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Collec+ors 
29 JUL - 29 AUG 2010
SALA, Adelaide

Shortlisted for Designs of the Year 2011Design Museum London

All seven participants in Collec+ors – Julie Blyfield, Kirsten Coelho, Gwyn Hanssen Pigott, Khai Liew, Jessica Loughlin, Bruce Nuske and Prue Venables – have exhibited with a number of different international galleries at Collect, the annual decorative arts fair, held from 2004 to 2008 at London’s Victoria and Albert Museum and for the last two years at the Saatchi Gallery in Chelsea.

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Collec+ors 
29 JUL - 29 AUG 2010
SALA, Adelaide

Shortlisted for Designs of the Year 2011Design Museum London

All seven participants in Collec+ors – Julie Blyfield, Kirsten Coelho, Gwyn Hanssen Pigott, Khai Liew, Jessica Loughlin, Bruce Nuske and Prue Venables – have exhibited with a number of different international galleries at Collect, the annual decorative arts fair, held from 2004 to 2008 at London’s Victoria and Albert Museum and for the last two years at the Saatchi Gallery in Chelsea. Managed by Adelaide’s JamFactory, Australian Contemporary – for whom Wendy Walker curated an exhibition of works by Blyfield, Liew, Nuske and Venables at Collect 2006 – was an initiative of the Australia Council, implemented to showcase the finest Australian contemporary craft and design. Friendships developed and have endured, resulting in the unique collaborative works with Khai Liew for Collec+ors in 2010.

© Wendy Walker, 2010 

 

An aestheticism for the twenty-first century

I look upon all my work as Art Work. A building is to me as a picture to a painter or a poem to a poet.

Edward William Godwin, 1873

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An aestheticism for the twenty-first century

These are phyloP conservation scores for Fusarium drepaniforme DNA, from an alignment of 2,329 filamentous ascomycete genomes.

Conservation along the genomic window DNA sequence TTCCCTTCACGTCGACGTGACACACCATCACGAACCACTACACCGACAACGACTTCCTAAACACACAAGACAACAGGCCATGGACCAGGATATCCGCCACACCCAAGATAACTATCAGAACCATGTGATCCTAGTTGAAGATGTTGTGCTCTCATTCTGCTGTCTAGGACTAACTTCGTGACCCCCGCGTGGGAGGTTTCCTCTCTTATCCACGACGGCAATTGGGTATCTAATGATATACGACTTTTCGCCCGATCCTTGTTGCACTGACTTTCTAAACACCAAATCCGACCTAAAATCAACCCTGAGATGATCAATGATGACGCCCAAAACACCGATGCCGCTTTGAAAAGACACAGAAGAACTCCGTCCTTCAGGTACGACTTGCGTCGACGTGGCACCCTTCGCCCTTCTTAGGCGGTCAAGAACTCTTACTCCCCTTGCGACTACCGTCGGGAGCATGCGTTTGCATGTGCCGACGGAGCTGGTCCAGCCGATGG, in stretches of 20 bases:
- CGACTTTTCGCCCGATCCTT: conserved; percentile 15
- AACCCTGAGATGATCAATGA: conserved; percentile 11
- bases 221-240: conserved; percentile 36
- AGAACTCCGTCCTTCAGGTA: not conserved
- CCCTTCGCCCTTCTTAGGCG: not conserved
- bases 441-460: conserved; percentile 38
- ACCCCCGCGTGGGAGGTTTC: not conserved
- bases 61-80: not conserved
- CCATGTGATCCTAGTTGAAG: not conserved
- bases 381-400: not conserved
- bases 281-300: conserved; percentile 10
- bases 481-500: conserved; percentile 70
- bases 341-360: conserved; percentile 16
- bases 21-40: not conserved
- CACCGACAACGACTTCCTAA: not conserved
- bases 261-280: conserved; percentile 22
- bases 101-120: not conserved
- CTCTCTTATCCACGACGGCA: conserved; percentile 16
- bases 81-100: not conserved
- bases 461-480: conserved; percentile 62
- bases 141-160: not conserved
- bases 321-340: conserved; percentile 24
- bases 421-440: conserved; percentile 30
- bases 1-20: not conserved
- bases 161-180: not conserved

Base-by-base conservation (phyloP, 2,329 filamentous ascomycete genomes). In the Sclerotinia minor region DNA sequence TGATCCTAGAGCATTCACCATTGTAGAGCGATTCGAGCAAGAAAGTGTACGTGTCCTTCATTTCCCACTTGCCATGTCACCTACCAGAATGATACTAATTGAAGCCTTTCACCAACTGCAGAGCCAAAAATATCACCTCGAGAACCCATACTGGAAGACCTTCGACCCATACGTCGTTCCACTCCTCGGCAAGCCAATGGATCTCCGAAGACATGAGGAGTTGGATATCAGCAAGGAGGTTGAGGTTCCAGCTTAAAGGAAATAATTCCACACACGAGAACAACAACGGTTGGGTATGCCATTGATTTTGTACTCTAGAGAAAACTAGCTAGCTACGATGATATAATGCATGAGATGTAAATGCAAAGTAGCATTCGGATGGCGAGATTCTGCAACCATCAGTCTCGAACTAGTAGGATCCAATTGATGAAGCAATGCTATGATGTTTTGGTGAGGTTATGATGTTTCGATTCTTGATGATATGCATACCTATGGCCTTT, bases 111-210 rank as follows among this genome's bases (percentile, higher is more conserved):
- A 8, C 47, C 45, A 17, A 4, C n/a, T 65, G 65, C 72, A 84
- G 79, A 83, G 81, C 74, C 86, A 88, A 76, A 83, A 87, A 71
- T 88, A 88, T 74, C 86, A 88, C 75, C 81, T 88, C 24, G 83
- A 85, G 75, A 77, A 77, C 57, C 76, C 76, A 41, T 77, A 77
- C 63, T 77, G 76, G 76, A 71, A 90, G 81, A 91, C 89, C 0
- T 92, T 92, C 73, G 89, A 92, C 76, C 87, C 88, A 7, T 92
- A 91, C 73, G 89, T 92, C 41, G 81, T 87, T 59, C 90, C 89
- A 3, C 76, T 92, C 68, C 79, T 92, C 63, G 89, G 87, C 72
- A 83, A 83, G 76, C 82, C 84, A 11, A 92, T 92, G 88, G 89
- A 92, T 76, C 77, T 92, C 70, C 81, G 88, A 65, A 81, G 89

I look upon all my work as Art Work. A building is to me as a picture to a painter or a poem to a poet.

Edward William Godwin, 1873

Although the seven collaborators in Collec+ors – Julie Blyfield, Kirsten Coelho, Gwyn Hanssen Pigott, Khai Liew, Jessica Loughlin, Bruce Nuske and Prue Venables – are accustomed to working practices that are solitary, collectively they demonstrably share an aesthetic vision, a common language that is underpinned by overlapping frames of reference, a rigorousness of process and meticulous attention to detail.

It was in the rich setting of the British Galleries at the Victoria and Albert Museum (Christopher Dresser, E.W. Godwin, Charles Rennie Mackintosh, William Morris, et al) that Khai Liew and Bruce Nuske first began to discuss the possibility of collaborative works. ‘We wanted,’ Liew says, ‘to explore making work for the sheer pleasure and beauty of it.’

Liew’s impeccably resolved, sculptural designs are underpinned by an abiding ‘truth to materials’ philosophy and a raft of globally divergent references – resonant echoes of ancient Egypt and Greece, Ming dynasty China, de Stijl, Scandinavian modernism, Australian vernacular furniture and so on – in a melding of cultural influences that was a formative aspect of his Chinese-Malaysian upbringing. The pared-down, Rietveld-like geometry and austerity of the designs for Long Weekend (2001) became (literally) muted in the more expressive minimalism of the Tiersmen to Linenfold (2007) body of work, which emulated traditional linenfold panels, carved to resemble folded linen.

In an ongoing invigoration of his design vocabulary, the confident designs for Collec+ors simultaneously incorporate and reinvent representative elements from earlier works, whilst exploring the possibilities offered by collaboration – the angularity and linenfold strategies of the Kirsten chair; the strict geometry of the Jessica screen (strikingly aligned with glass panels); the chamfered surfaces and unprecedented organic, Art-Nouveau-like quality of the Julie cabinet on a stand; the flow and diminution of mass integral to the Gwyn serving table and the almost animated disposition of the Prue cupboard.